When your corporate headquarters is in Canada but 75 per cent of your corporate operations and revenue are outside of Canada, just how do you practise law?
Most general counsel act as advisors to CEOs, managing directors, division presidents and vice presidents who are running lines of businesses outside of their corporate atmosphere and in other jurisdictions such as Europe or the Americas. Where there is no corresponding in-house counsel or, in most cases, only one or two, they often advise the related foreign affiliate directly.
As businesses go global, the nature and scope of what constitutes a “privileged communication” between in-house counsel and a corporate subsidiary is being put to the test. As companies aim to stay within budgets and cut resources, in-house counsel often find themselves advising all divisions of a business on both sides of the Atlantic.
First-year law school taught us that client communications with in-house counsel are covered by solicitor-client privilege when they are made for the primary purpose of seeking or rendering legal advice. This fundamental principle is firmly routed in Canadian jurisprudence.
Several European countries, however, including France, Italy and Sweden, do not recognize a privilege between in-house counsel and their clients. Other countries such as the United Kingdom, Germany, the Netherlands and Belgium recognize a limited privilege. In Akzo Nobel Chemicals, Ltd. and Akcros Chemicals Ltd v. European Commission, the court laid out that an in-house lawyer, despite their enrollment with a bar or law society and the professional ethical obligations to which they are subject, does not enjoy the same degree of independence from their employer as a lawyer working in an external law firm does in relation to their client.
I have often found myself in a bit of an awkward situation when I am based in Canada but advising managing directors and division presidents in Germany and the U.K. After providing advice, the generic disclaimer before actually accepting my advice is, “We do things differently over here.”
Despite the issue of the advice being covered by solicitor-client privilege or not, there are often cultural barriers that have an impact on the relationship between in-house counsel and their foreign clients. Given the state of the law, however, in-house counsel who advise foreign affiliates should consider the following best practices:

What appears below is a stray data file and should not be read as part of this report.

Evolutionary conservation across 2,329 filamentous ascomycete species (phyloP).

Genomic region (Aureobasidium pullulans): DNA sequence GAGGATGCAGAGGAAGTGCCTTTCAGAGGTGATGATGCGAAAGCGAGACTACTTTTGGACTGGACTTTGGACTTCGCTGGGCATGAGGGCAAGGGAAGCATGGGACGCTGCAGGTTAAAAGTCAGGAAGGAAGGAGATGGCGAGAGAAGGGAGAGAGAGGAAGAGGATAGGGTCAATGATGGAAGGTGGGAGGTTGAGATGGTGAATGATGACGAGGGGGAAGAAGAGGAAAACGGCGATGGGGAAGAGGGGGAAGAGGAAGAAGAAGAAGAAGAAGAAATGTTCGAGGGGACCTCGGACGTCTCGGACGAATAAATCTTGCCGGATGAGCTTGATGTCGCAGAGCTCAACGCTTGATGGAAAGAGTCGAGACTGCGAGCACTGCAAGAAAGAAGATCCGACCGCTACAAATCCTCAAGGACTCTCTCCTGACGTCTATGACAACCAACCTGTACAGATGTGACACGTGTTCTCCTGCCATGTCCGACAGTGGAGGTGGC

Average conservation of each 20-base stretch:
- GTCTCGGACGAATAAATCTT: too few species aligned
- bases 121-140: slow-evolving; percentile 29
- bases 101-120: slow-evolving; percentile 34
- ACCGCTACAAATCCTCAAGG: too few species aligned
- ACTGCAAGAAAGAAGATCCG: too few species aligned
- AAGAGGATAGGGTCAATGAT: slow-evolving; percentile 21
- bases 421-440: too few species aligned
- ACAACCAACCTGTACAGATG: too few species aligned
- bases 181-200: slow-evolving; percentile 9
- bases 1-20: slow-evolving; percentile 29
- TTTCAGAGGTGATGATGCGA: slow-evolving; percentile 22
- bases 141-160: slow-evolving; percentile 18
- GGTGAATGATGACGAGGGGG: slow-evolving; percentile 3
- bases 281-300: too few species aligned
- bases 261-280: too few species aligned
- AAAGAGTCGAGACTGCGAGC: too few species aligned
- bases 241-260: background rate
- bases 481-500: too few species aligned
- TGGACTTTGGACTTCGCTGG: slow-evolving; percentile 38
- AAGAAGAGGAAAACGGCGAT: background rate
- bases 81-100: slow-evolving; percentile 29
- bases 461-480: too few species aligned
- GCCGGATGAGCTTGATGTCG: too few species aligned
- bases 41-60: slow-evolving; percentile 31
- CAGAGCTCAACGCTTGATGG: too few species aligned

Educate yourself on the privilege laws in the countries in which you have responsibility and your company has operations.
Knowledge is power. Complete regular training and education for yourself to keep yourself updated on recent developments in the jurisdictions where you operate. Counsel your business colleagues on the discoverability of internal documents that request or respond to inquiries for legal advice and the need to consult outside counsel.
Maintain good relationships with a few senior partners of external law firms where you operate. Before you advise a foreign affiliate where you are not 100% sure, phone an external law firm friend. That way, when you get the disclaimer from your foreign colleagues, you have the benefit of the doubt.
Segregate privileged documents relating to work with outside counsel from non-privileged documents to minimize risk. Limit distribution of the written communications only to those business colleagues who truly need the information.
It is often corporate practice to send an email to a business colleague but cc eight others as an FYI. Often, in-house counsel like to shorten the recipient list to only those who need to know. For day-to-day routine legal advice in those jurisdictions where the privilege may not apply to in-house counsel or is questionable, consider providing your legal advice orally and not by email.
The Akzo decision increases the challenges in-house counsel face in modern-day legal practice. Rather than risking surrendering privilege altogether, it may be best to retain external counsel on more sensitive matters to preserve privilege if absolutely necessary.